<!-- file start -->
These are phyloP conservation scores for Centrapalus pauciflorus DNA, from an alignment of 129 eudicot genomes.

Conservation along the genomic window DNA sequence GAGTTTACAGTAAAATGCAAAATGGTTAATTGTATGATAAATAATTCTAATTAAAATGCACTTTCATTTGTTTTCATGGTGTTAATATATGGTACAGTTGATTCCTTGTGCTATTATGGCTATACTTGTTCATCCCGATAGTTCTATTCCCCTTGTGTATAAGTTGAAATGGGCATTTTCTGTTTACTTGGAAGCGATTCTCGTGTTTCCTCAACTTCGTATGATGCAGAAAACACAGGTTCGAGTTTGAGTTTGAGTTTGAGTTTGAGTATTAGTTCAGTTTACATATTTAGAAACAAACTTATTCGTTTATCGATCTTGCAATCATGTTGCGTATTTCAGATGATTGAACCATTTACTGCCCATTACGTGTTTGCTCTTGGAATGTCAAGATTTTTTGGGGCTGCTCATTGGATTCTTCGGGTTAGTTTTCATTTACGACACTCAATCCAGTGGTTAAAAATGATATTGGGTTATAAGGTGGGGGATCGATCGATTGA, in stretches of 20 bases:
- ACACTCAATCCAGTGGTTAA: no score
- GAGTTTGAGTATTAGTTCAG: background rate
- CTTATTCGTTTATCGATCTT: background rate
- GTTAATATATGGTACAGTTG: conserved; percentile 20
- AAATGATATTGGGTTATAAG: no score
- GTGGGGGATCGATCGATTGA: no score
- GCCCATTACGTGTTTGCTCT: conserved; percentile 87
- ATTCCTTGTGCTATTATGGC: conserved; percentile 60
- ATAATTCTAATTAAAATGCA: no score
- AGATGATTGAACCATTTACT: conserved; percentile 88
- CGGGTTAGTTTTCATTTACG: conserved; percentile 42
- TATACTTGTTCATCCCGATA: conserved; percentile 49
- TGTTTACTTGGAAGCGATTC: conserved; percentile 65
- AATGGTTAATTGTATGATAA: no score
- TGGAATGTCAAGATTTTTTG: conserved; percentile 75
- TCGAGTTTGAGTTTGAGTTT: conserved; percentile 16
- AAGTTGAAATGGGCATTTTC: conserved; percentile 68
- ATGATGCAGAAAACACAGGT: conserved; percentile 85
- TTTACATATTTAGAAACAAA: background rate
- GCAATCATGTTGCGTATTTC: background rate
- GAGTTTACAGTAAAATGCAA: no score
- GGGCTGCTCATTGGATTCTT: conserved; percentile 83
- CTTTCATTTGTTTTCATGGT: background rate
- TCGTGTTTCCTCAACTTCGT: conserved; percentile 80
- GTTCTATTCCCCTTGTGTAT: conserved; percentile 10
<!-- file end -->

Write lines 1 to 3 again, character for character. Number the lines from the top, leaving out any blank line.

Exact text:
These are phyloP conservation scores for Centrapalus pauciflorus DNA, from an alignment of 129 eudicot genomes.

Conservation along the genomic window DNA sequence GAGTTTACAGTAAAATGCAAAATGGTTAATTGTATGATAAATAATTCTAATTAAAATGCACTTTCATTTGTTTTCATGGTGTTAATATATGGTACAGTTGATTCCTTGTGCTATTATGGCTATACTTGTTCATCCCGATAGTTCTATTCCCCTTGTGTATAAGTTGAAATGGGCATTTTCTGTTTACTTGGAAGCGATTCTCGTGTTTCCTCAACTTCGTATGATGCAGAAAACACAGGTTCGAGTTTGAGTTTGAGTTTGAGTTTGAGTATTAGTTCAGTTTACATATTTAGAAACAAACTTATTCGTTTATCGATCTTGCAATCATGTTGCGTATTTCAGATGATTGAACCATTTACTGCCCATTACGTGTTTGCTCTTGGAATGTCAAGATTTTTTGGGGCTGCTCATTGGATTCTTCGGGTTAGTTTTCATTTACGACACTCAATCCAGTGGTTAAAAATGATATTGGGTTATAAGGTGGGGGATCGATCGATTGA, in stretches of 20 bases:
- ACACTCAATCCAGTGGTTAA: no score